One Day in Ginza: Guide to Shopping, Dining & Kabuki

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At the height of the Japanese economic bubble in the ’80s, Ginza was at the center of it all. The posterboy of capitalism. Full of swagger and big, bold, monied and strutting around like a flamboyant Elton John in 20-inch Louboutin heels live at Madison Square Garden. Those days can still be felt in Ginza, and there remains even today, an element of hedonism and luxury that epitomized the era 30 years ago. Its proximity to Tokyo Station, Marunouchi, Hibiya, Yurakucho and Tsukiji also makes it a typical destination for locals and visitors alike.

Shopping in Ginza

Ginza is home to all the major brands such as Dior, Hermes, Louis Vuitton and Chanel but it also has smaller more sophisticated brands such as Anya Hindmarch and Japanese labels Porter and Beams. The area has also recently welcomed two new massive retail spaces, Tokyu Plaza and Ginza Six. The former is ram-packed with restaurants such as organic favorite Bareburger and retail stores including multi-brand legends Urban Research. The latter, which could be considered considerably more upscale, includes brands such as Celine, Valentino and swish art gallery The Club.

Photo by Kyriacos Anastasiou

Although things have changed since the ’80s the area is still famous for its love affair with high fashion. The major department stores here are Mitsukoshi and Matsuya, which are only a minute away from each other as well as brands such as Uniqlo, Brooks Brothers and Comme des Garçons’ beautiful and must-visit multilevel Dover Street Market. DSM as it’s more commonly known is home to all the Comme des Garçons labels such as Junya Watanabe and Tricot as well as special collaborations with other brands such as Thom Browne, Undercover and Supreme. The seventh floor also hosts the wonderful Parisian café Rose Bakery where you can munch one of the best scones in the world and some seriously good coffee. It’s worth a visit just for the scones.

Ginza Style

Ginza is packed with consumers by day and pleasure seekers by night due to the nest of top-end hostess bars which are mostly based in the back alleys and need-to-know streets. There’s a lot of money being flouted around this area so if you have an aversion to ostentatiousness then better find a less extravagant district in the east side of the city.

Photo by Kyriacos Anastasiou

Ginza has a very different feel to other main hubs such as Shinjuku and Shibuya. It’s clean, there are many well-dressed ladies and dapper gents and it has a slight air of European cities such as Paris and London. There are some quaint tree-lined back streets and quaint little jewelry stores as well as some super cocktail bars such as the world-renowned Star Bar Ginza, Bar High Five and a personal favorite, Tender Bar, run by the legendary cocktail master Kazuo Ueda.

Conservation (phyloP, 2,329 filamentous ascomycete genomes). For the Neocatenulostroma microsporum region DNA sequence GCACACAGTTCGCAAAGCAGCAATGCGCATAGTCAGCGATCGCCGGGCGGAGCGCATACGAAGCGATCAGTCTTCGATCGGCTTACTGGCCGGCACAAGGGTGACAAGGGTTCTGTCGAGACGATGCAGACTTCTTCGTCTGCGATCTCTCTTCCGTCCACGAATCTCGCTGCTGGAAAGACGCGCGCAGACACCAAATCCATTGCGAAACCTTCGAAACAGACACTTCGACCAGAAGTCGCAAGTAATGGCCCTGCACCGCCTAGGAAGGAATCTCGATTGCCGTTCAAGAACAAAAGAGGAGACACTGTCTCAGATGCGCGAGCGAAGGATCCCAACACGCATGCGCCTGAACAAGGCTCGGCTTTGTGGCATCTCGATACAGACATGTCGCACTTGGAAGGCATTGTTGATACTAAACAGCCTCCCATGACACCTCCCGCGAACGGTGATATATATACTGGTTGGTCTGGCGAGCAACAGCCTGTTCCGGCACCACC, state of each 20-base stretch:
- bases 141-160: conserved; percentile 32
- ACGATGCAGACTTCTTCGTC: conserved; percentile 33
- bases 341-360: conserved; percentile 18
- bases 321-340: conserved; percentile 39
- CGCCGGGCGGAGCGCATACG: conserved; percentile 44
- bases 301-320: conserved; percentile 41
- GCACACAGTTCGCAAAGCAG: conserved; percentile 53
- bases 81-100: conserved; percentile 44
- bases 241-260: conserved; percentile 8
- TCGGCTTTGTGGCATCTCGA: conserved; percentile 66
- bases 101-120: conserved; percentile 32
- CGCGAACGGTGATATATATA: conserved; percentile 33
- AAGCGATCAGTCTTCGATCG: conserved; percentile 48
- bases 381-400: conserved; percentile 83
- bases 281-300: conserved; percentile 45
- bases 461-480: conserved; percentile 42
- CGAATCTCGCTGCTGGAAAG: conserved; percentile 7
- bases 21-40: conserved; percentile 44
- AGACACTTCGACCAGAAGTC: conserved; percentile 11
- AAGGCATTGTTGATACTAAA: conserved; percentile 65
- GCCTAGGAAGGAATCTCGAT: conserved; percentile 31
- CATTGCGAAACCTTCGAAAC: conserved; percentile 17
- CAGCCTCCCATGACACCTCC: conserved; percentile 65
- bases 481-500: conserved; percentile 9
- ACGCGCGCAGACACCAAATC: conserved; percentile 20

Dining & Nightlife

Ginza is a lovely area to walk around in, especially at the weekend where the main pedestrian thoroughfares are closed to traffic and are transformed into hokoten or (pedestrian paradise). Try the great Belgian waffle store Manneken, a cup of green tea at the wonderful Uogashi Meicha which serves as a tea store and café and one-of-a-kind stationery at the fabled Itoya – a renowned nine-floor temple to paper and pens.

Don’t expect much in the way of humility. And don’t look for an ordinary night club or pedestrian bar scene. There are bars but they are usually pricy. One exception to this, however, is the Lion Beer Hall which opened in the ’30s and models itself on Bavarian beer halls of old. It’s also opened all day which is perfect for a beer, snack and much-needed respite after a day of shopping. There are also plenty of Michelin-starred eateries such as Sushi Yoshitake, Tempura Kondo and French restaurant Esquisse.

Photo by Kyriacos Anastasiou

Japanese Culture

It may sound as though Ginza is just about fashion or tea but there is a fair amount of culture too. There are some quality galleries here like Pola Museum Annex, Ginza Graphic Gallery and Chanel’s Nexus Hall. Ginza also plays host to the renowned Kabukiza, built in 1889, which is the main theater in Tokyo for kabuki, the ancient and well-loved Japanese performance art. To the uninitiated kabuki can be quite unintelligible and often very long but one-act tickets are available and it’s definitely worth some of your time. Some of the stories, sets, costumes and masks are stunning and can really make your day.

Ginza is something else. A sophisticated micro-city within Tokyo packed with affluence and charm. It’s well worth a day or two of any visitor’s time and if you wander down the backstreets you’re sure to find some real literal and metaphorical gems.

Feature image by Lifestyle Travel Photo / Shutterstock.com

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